BERLIN – Inspectors from the U.N.'s atomic watchdog have confirmed Iran has started building an underground centrifuge assembly plant after its previous one exploded in what Tehran called a sabotage attack over the summer, the agency's head told The Associated Press on Tuesday.
Iran also continues to stockpile greater amounts of low-enriched uranium, but does not appear to possess enough to produce a weapon, Rafael Grossi, director-general of the International Atomic Energy Agency, told the AP in an interview in Berlin.
Following the July explosion at the Natanz nuclear site, Tehran said it would build a new, more secure, structure in the mountains around the area. Satellite pictures of Natanz analyzed by experts have yet to show any obvious signs of excavation at the site in Iran's central Isfahan province.
“They have started, but it’s not completed,” Grossi said. “It’s a long process.”
He would not give further details, saying it’s “confidential information.” Iran's mission to the United Nations did not immediately respond to a request for comment.
Ali Akbar Salehi, the head of Iran's nuclear department, last month told state television the destroyed above-ground facility was being replaced with one “in the heart of the mountains around Natanz.”
Natanz hosts the country’s main uranium enrichment facility. In its long underground halls, centrifuges rapidly spin uranium hexafluoride gas to enrich uranium.
Natanz became a flashpoint for Western fears about Iran’s nuclear program in 2002, when satellite photos showed Iran building an underground facility at the site, some 200 kilometers (125 miles) south of the capital, Tehran. In 2003, the IAEA visited Natanz, which Iran said would house centrifuges for its nuclear program, buried under some 7.6 meters (25 feet) of concrete. That offers protection from potential airstrikes on the site, which also is guarded by anti-aircraft positions.
Natanz had been targeted by the Stuxnet computer virus previously, which was believed to be a creation of the U.S. and Israel. Iran has yet to say who it suspects of carrying out the sabotage in the July incident. Suspicion has fallen on Israel as well, despite a claim of responsibility by a previously unheard-of group at the time.
Under the provisions of the landmark 2015 nuclear deal with world powers known as the Joint Comprehensive Plan of Action, Iran is allowed to produce a certain amount of enriched uranium for non-military purposes.
In return, Iran was offered economic incentives by the countries involved.
Since President Donald Trump pulled the U.S. unilaterally out of the deal in 2018 and re-imposed sanctions, however, the other signatories — Germany, France, Britain, Russia and China — have been struggling to keep the deal alive.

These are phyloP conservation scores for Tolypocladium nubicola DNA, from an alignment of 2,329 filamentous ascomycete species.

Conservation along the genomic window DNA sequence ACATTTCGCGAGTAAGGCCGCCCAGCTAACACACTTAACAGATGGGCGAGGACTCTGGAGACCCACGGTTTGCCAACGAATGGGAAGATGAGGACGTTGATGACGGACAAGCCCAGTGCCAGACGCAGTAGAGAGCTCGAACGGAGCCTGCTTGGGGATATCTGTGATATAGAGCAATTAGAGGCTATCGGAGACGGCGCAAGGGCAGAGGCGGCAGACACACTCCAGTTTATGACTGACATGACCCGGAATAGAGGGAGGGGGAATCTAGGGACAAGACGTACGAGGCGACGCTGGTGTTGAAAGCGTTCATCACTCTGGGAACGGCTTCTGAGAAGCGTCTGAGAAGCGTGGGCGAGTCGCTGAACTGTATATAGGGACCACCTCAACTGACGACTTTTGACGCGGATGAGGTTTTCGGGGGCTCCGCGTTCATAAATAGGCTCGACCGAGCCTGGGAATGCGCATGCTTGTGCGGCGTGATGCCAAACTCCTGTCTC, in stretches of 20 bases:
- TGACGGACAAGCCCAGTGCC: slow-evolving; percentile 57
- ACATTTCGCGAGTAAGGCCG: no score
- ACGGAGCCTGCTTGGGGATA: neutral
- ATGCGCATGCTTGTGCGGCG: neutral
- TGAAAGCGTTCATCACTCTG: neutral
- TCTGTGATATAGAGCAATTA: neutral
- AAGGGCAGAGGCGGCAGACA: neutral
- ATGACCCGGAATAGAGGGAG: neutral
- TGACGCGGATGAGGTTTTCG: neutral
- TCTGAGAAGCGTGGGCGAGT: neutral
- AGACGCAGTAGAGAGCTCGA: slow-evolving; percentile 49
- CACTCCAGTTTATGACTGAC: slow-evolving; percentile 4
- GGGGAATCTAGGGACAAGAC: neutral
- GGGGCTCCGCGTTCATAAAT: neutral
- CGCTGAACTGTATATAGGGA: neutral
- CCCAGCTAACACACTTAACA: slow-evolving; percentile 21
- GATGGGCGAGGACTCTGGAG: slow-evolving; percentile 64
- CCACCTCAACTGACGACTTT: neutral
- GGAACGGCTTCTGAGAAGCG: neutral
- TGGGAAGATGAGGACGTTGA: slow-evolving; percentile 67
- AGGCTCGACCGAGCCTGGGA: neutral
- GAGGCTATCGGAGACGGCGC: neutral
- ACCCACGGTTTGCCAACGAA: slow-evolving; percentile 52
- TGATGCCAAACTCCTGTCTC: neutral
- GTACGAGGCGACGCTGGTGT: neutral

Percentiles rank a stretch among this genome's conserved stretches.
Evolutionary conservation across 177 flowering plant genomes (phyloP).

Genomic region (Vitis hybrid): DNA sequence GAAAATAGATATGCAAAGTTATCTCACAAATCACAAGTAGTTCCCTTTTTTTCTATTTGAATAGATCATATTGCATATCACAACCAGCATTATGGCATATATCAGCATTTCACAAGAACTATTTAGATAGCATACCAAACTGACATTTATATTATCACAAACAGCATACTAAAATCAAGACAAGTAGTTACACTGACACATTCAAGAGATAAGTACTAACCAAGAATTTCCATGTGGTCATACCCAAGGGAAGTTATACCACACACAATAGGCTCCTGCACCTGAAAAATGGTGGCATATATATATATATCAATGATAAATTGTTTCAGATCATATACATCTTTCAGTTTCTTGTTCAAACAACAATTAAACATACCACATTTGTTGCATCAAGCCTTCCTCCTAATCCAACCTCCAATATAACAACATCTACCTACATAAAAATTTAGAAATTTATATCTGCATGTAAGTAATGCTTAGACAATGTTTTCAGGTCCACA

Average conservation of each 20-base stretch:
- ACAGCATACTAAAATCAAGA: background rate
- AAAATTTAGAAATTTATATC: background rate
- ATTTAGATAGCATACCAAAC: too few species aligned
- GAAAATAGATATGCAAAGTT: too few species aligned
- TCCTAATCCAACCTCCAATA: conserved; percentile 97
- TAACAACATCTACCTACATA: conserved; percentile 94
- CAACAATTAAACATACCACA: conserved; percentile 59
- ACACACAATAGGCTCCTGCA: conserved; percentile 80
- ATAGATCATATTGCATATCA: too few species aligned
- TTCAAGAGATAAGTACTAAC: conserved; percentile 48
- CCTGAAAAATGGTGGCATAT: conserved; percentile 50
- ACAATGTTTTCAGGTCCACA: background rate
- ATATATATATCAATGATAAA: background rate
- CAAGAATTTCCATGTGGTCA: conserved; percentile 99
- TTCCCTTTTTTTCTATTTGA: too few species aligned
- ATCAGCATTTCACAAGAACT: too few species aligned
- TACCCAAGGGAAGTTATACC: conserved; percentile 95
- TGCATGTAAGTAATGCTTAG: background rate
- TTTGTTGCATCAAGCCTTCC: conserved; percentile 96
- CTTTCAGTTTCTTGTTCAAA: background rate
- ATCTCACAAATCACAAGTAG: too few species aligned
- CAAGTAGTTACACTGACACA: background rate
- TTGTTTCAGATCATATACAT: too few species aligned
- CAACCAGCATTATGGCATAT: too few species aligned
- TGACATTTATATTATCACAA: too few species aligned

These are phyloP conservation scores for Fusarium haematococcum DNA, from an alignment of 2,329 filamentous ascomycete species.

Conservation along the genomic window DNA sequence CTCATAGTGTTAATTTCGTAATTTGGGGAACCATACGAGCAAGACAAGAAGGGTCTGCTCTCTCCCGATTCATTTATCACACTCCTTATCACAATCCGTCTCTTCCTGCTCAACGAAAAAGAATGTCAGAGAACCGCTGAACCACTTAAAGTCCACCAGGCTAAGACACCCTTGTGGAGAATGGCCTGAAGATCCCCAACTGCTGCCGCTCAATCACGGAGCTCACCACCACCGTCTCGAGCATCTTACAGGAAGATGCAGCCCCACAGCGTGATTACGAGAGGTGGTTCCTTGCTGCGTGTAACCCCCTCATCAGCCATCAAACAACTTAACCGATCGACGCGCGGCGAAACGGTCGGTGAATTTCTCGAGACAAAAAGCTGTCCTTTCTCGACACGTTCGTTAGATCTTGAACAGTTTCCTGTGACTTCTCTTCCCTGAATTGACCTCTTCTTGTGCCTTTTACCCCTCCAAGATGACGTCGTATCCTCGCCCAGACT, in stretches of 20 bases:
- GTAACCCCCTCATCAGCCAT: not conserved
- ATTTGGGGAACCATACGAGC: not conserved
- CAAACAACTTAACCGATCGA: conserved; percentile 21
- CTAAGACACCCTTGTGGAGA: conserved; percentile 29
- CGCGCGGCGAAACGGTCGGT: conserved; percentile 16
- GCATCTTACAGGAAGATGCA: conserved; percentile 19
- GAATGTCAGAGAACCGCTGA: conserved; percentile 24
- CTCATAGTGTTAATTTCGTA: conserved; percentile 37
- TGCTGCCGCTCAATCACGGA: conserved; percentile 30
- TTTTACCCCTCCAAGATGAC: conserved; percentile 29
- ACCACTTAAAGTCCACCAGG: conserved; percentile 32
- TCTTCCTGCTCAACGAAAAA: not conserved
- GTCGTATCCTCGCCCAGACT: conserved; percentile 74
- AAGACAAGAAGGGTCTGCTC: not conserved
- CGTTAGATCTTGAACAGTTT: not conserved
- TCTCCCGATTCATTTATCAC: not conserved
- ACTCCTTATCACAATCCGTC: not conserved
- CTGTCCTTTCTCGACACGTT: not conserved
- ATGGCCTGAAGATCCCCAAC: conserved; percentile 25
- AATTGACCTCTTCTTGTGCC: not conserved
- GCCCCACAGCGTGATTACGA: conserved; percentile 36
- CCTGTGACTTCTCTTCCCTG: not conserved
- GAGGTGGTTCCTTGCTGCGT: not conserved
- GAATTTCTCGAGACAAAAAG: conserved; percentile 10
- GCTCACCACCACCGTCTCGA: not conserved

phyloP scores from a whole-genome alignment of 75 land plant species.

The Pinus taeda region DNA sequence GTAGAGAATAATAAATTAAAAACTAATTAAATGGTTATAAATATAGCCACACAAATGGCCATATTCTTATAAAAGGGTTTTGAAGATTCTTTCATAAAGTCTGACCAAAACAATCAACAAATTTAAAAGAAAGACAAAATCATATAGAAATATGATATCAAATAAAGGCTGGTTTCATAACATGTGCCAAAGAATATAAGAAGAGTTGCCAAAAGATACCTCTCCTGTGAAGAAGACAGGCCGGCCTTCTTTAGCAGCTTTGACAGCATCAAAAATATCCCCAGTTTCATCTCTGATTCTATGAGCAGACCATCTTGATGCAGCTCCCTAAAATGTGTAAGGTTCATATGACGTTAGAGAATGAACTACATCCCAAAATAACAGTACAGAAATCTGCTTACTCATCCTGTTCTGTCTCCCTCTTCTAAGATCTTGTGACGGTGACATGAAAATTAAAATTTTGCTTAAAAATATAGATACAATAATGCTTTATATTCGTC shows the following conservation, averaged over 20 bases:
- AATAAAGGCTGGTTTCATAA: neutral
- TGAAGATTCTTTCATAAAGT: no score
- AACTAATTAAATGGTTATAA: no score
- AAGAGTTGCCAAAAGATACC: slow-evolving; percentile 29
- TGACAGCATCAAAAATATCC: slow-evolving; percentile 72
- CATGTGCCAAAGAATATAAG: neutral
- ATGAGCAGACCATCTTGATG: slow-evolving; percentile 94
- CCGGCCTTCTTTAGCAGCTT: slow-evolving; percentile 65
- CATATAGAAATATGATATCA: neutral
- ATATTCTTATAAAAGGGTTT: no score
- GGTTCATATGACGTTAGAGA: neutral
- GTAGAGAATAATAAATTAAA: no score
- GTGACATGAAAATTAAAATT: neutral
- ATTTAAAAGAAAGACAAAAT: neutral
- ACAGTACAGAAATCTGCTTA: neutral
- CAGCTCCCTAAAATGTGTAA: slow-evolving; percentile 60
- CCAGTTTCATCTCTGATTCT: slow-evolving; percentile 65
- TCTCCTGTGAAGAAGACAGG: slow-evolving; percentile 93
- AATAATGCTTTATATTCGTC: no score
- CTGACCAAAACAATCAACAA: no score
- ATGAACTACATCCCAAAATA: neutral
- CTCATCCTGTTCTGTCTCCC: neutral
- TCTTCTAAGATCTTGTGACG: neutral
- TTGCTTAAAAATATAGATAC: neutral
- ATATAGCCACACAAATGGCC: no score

Meanwhile, Iran has been steadily exceeding the deal's limits on how much uranium it can stockpile, the purity to which it can enrich uranium and other restrictions to pressure those countries to come up with a plan to offset U.S. sanctions.
Still though, Iran has continued to allow IAEA inspectors full access to its nuclear facilities, including Natanz, Grossi said.
In the latest IAEA quarterly report, the agency reported Iran as of Aug. 25 had stockpiled 2,105.4 kilograms (4,641.6 pounds) of low-enriched uranium, well above the 202.8 kilograms (447.1 pounds) allowed under the JCPOA. It was also enriching uranium to a purity of 4.5%, higher than the 3.67% allowed under the deal.
In the next report, due in coming weeks, Grossi said: “We continue to see the same trend that we have seen so far.”
According to a widely cited analysis by the Washington-based Arms Control Association, Iran would need roughly 1,050 kilograms (1.16 tons) of low-enriched uranium — under 5% purity — in gas form and would then need to enrich it further to weapons-grade, or more than 90% purity, to make a nuclear weapon.
The IAEA's current assessment is, however, that Iran does not at the moment possess a “significant quantity” of uranium — defined by the agency as enough to produce a bomb — according to Grossi.
“At the moment, I'm not in contact with my inspectors, but by memory, I wouldn't say so,” he said.
“All of these are projections and the IAEA is not into speculation" he added. “What may happen? What could happen? We are inspectors, we say the amounts that we see.”
Iran insists it has no interest in producing a bomb, and Grossi noted that before the JCPOA, Iran had enriched its uranium up to 20% purity, which is just a short technical step away from the weapons-grade level of 90%. And in 2013, Iran’s stockpile of enriched uranium was already more than 7,000 kilograms (7.72 tons) with higher enrichment, but it didn’t pursue a bomb.
“The idea of a ‘significant quantity’ is a technical parameter ... that applies in the context of the safeguards agreement to indicate amounts which could be theoretically used for the development of a nuclear weapon," he said.
“The fact that there could be such an amount would not indicate automatically that a nuclear weapon is being fabricated, so I think we have to be very careful when we use these terms.”
Grossi personally visited Tehran in late August for meetings with top officials, and managed to break a months-long impasse over two locations thought to be from the early 2000s where Iran was suspected of having stored or used undeclared nuclear material and possibly conducted nuclear-related activities.
Inspectors have now taken samples from both of those sites, and Grossi said they are still undergoing lab analysis.
“It was a constructive solution to a problem what we were having,” he said. “And I would say since then we have kept the good level of cooperation in the sense that our inspectors are regularly present and visiting the sites.”
___ Associated Press writer Jon Gambrell in Dubai, United Arab Emirates, contributed to this report.